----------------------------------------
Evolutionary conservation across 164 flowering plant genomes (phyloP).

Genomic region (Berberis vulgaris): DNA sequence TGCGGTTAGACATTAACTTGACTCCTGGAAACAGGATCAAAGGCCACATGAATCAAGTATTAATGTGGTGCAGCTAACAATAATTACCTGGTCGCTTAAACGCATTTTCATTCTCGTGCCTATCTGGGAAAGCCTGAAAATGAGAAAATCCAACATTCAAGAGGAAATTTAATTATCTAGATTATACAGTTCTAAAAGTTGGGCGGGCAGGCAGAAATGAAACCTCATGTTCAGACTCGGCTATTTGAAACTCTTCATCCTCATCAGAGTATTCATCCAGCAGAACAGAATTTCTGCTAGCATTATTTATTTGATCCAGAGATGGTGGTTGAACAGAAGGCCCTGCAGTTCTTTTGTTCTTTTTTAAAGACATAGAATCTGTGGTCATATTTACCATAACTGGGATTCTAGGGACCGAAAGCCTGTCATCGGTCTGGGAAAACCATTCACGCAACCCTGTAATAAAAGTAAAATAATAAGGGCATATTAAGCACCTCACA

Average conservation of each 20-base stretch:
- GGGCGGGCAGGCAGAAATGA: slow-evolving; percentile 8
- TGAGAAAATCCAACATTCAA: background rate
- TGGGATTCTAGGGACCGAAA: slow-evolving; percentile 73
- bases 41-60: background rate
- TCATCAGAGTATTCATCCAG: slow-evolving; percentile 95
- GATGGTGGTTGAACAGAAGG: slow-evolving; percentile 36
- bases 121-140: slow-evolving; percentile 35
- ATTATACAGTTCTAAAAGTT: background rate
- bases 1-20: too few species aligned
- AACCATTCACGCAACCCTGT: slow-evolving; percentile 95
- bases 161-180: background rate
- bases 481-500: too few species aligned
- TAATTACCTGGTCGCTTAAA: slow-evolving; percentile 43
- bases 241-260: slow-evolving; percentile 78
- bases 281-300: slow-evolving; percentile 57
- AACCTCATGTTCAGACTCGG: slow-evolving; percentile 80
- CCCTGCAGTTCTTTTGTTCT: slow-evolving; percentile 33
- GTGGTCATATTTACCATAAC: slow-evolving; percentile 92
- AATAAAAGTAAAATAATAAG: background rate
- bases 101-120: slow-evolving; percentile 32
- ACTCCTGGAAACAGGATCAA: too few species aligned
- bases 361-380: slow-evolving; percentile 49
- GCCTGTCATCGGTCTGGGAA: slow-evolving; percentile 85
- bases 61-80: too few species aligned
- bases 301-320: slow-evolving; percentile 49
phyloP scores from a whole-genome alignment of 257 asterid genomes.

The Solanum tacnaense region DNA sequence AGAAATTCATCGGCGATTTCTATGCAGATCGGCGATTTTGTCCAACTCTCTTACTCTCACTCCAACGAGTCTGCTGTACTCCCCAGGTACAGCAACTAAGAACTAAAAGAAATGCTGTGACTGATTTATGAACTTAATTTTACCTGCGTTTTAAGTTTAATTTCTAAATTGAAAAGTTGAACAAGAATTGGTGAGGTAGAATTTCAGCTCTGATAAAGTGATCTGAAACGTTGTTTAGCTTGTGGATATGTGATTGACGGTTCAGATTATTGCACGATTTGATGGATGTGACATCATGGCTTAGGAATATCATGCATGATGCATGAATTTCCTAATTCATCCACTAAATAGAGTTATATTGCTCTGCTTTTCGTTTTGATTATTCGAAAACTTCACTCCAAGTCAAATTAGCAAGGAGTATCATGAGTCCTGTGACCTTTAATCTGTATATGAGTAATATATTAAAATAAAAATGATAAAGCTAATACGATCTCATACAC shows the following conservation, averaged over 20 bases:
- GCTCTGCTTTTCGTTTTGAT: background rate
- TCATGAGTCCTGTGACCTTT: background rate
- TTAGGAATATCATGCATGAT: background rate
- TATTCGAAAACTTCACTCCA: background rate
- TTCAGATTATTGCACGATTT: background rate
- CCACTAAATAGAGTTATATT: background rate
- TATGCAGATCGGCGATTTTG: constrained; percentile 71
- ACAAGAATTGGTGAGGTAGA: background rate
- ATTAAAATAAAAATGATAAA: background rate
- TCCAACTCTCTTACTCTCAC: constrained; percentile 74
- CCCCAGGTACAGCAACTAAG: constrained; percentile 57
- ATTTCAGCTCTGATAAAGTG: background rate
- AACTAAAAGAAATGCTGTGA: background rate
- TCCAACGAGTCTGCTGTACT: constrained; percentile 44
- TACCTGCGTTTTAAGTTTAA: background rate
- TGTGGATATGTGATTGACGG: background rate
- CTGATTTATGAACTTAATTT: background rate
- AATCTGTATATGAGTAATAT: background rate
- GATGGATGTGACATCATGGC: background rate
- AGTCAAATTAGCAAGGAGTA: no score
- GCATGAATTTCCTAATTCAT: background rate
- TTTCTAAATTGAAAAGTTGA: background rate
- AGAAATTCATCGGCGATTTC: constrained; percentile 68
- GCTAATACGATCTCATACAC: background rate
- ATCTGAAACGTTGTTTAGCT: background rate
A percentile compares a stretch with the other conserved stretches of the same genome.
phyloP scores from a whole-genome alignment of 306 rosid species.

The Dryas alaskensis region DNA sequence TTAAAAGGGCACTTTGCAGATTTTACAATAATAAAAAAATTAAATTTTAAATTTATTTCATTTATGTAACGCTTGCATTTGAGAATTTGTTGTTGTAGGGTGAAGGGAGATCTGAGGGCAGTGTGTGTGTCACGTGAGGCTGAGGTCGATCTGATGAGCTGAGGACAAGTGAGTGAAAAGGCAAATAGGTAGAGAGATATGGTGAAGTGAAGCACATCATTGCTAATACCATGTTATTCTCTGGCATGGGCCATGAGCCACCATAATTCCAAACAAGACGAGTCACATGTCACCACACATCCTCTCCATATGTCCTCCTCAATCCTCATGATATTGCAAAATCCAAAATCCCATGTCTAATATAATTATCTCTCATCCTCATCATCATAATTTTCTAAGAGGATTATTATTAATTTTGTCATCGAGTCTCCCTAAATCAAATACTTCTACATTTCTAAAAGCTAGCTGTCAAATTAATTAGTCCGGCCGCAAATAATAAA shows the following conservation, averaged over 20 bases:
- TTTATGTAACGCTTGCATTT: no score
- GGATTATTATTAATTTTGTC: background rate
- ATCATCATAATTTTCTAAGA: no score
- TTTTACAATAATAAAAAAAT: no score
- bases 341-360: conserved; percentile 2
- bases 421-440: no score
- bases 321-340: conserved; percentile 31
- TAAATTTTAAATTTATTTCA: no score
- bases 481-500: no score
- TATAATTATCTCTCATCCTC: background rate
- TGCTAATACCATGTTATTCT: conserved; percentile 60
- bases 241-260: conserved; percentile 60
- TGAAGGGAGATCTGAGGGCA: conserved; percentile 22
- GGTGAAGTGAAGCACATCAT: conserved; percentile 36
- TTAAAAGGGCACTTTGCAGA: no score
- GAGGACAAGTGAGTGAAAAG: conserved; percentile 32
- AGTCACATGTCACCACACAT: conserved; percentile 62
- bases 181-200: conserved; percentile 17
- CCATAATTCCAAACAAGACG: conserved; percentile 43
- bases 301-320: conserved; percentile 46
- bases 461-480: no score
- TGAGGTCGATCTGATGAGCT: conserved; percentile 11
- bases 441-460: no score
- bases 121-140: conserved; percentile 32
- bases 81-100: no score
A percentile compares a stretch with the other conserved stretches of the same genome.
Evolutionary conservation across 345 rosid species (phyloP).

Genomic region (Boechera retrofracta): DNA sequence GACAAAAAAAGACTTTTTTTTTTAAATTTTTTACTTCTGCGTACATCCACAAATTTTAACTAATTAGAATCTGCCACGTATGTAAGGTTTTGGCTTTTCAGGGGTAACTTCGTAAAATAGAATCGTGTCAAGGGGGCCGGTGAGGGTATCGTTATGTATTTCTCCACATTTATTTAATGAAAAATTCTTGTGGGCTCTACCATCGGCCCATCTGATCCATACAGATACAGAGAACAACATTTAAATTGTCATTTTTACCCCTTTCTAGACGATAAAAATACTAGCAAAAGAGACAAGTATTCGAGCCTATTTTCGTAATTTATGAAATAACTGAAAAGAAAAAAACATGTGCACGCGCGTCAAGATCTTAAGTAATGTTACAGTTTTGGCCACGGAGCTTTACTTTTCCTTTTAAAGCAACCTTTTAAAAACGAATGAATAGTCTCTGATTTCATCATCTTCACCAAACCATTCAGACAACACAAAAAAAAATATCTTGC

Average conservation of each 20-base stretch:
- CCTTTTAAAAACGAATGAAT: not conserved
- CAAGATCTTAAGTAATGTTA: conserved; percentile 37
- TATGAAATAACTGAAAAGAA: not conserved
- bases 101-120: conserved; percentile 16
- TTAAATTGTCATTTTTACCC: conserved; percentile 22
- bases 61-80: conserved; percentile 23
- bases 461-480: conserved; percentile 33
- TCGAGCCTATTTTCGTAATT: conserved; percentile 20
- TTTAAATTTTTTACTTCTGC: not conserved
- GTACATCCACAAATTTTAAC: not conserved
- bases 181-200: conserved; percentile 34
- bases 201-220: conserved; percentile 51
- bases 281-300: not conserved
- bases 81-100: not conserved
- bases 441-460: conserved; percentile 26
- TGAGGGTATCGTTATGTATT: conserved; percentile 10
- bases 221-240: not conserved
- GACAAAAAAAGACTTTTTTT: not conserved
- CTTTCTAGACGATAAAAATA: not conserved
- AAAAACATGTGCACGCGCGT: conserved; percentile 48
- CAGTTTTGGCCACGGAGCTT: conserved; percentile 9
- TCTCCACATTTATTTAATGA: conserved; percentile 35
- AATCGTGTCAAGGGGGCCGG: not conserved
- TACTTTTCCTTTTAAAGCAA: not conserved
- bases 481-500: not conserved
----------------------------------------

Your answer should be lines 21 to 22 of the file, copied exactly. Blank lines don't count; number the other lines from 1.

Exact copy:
- GTGGTCATATTTACCATAAC: slow-evolving; percentile 92
- AATAAAAGTAAAATAATAAG: background rate